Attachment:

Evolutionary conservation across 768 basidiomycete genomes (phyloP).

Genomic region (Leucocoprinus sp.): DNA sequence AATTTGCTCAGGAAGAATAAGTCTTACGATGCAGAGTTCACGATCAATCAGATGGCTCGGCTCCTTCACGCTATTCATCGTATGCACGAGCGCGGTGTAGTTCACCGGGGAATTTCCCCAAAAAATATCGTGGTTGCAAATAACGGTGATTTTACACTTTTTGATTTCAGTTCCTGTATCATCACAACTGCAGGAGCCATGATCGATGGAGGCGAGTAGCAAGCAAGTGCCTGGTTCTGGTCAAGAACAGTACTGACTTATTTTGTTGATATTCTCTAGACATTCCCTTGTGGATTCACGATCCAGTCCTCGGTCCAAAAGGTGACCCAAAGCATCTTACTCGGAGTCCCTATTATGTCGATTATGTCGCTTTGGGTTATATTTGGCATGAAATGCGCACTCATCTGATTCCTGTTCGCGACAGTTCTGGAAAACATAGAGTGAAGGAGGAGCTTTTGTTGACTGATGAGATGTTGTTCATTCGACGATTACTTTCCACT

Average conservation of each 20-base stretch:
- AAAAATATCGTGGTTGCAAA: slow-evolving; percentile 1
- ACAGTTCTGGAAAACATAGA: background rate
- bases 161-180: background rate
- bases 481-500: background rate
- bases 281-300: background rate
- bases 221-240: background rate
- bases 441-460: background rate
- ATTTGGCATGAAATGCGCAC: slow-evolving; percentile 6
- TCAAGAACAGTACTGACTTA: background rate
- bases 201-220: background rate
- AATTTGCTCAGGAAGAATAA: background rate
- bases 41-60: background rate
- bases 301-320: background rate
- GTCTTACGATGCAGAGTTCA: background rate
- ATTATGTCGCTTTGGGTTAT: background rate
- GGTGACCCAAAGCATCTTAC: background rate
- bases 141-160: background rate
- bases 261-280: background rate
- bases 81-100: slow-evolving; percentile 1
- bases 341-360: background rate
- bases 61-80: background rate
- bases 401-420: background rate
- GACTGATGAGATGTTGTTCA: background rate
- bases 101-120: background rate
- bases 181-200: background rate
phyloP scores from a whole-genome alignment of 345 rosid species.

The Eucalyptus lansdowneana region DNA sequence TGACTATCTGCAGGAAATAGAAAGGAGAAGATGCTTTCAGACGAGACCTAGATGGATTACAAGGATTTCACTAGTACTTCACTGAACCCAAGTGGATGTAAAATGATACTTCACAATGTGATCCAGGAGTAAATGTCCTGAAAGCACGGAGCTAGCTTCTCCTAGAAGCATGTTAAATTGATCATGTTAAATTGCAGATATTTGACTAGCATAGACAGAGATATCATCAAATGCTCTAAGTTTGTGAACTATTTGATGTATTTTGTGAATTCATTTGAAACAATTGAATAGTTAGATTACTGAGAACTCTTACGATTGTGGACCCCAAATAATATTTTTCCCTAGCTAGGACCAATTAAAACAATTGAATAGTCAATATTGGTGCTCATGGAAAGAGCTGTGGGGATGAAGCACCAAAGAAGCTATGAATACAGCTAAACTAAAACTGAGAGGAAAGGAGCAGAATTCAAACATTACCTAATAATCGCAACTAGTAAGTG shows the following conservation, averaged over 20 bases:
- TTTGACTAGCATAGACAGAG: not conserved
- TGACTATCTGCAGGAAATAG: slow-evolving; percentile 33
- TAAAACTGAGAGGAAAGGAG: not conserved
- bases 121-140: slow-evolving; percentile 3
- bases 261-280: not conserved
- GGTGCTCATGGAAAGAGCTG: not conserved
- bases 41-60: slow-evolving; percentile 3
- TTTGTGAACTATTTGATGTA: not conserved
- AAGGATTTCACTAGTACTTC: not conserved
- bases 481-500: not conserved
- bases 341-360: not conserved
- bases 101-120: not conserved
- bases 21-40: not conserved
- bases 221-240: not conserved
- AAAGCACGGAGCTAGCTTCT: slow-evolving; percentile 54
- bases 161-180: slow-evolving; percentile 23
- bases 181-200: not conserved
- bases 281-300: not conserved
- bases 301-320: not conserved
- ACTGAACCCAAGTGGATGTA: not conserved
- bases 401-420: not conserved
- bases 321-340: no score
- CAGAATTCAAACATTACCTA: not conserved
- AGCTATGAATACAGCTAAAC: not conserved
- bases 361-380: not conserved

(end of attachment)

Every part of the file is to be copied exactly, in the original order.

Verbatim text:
Evolutionary conservation across 768 basidiomycete genomes (phyloP).

Genomic region (Leucocoprinus sp.): DNA sequence AATTTGCTCAGGAAGAATAAGTCTTACGATGCAGAGTTCACGATCAATCAGATGGCTCGGCTCCTTCACGCTATTCATCGTATGCACGAGCGCGGTGTAGTTCACCGGGGAATTTCCCCAAAAAATATCGTGGTTGCAAATAACGGTGATTTTACACTTTTTGATTTCAGTTCCTGTATCATCACAACTGCAGGAGCCATGATCGATGGAGGCGAGTAGCAAGCAAGTGCCTGGTTCTGGTCAAGAACAGTACTGACTTATTTTGTTGATATTCTCTAGACATTCCCTTGTGGATTCACGATCCAGTCCTCGGTCCAAAAGGTGACCCAAAGCATCTTACTCGGAGTCCCTATTATGTCGATTATGTCGCTTTGGGTTATATTTGGCATGAAATGCGCACTCATCTGATTCCTGTTCGCGACAGTTCTGGAAAACATAGAGTGAAGGAGGAGCTTTTGTTGACTGATGAGATGTTGTTCATTCGACGATTACTTTCCACT

Average conservation of each 20-base stretch:
- AAAAATATCGTGGTTGCAAA: slow-evolving; percentile 1
- ACAGTTCTGGAAAACATAGA: background rate
- bases 161-180: background rate
- bases 481-500: background rate
- bases 281-300: background rate
- bases 221-240: background rate
- bases 441-460: background rate
- ATTTGGCATGAAATGCGCAC: slow-evolving; percentile 6
- TCAAGAACAGTACTGACTTA: background rate
- bases 201-220: background rate
- AATTTGCTCAGGAAGAATAA: background rate
- bases 41-60: background rate
- bases 301-320: background rate
- GTCTTACGATGCAGAGTTCA: background rate
- ATTATGTCGCTTTGGGTTAT: background rate
- GGTGACCCAAAGCATCTTAC: background rate
- bases 141-160: background rate
- bases 261-280: background rate
- bases 81-100: slow-evolving; percentile 1
- bases 341-360: background rate
- bases 61-80: background rate
- bases 401-420: background rate
- GACTGATGAGATGTTGTTCA: background rate
- bases 101-120: background rate
- bases 181-200: background rate
phyloP scores from a whole-genome alignment of 345 rosid species.

The Eucalyptus lansdowneana region DNA sequence TGACTATCTGCAGGAAATAGAAAGGAGAAGATGCTTTCAGACGAGACCTAGATGGATTACAAGGATTTCACTAGTACTTCACTGAACCCAAGTGGATGTAAAATGATACTTCACAATGTGATCCAGGAGTAAATGTCCTGAAAGCACGGAGCTAGCTTCTCCTAGAAGCATGTTAAATTGATCATGTTAAATTGCAGATATTTGACTAGCATAGACAGAGATATCATCAAATGCTCTAAGTTTGTGAACTATTTGATGTATTTTGTGAATTCATTTGAAACAATTGAATAGTTAGATTACTGAGAACTCTTACGATTGTGGACCCCAAATAATATTTTTCCCTAGCTAGGACCAATTAAAACAATTGAATAGTCAATATTGGTGCTCATGGAAAGAGCTGTGGGGATGAAGCACCAAAGAAGCTATGAATACAGCTAAACTAAAACTGAGAGGAAAGGAGCAGAATTCAAACATTACCTAATAATCGCAACTAGTAAGTG shows the following conservation, averaged over 20 bases:
- TTTGACTAGCATAGACAGAG: not conserved
- TGACTATCTGCAGGAAATAG: slow-evolving; percentile 33
- TAAAACTGAGAGGAAAGGAG: not conserved
- bases 121-140: slow-evolving; percentile 3
- bases 261-280: not conserved
- GGTGCTCATGGAAAGAGCTG: not conserved
- bases 41-60: slow-evolving; percentile 3
- TTTGTGAACTATTTGATGTA: not conserved
- AAGGATTTCACTAGTACTTC: not conserved
- bases 481-500: not conserved
- bases 341-360: not conserved
- bases 101-120: not conserved
- bases 21-40: not conserved
- bases 221-240: not conserved
- AAAGCACGGAGCTAGCTTCT: slow-evolving; percentile 54
- bases 161-180: slow-evolving; percentile 23
- bases 181-200: not conserved
- bases 281-300: not conserved
- bases 301-320: not conserved
- ACTGAACCCAAGTGGATGTA: not conserved
- bases 401-420: not conserved
- bases 321-340: no score
- CAGAATTCAAACATTACCTA: not conserved
- AGCTATGAATACAGCTAAAC: not conserved
- bases 361-380: not conserved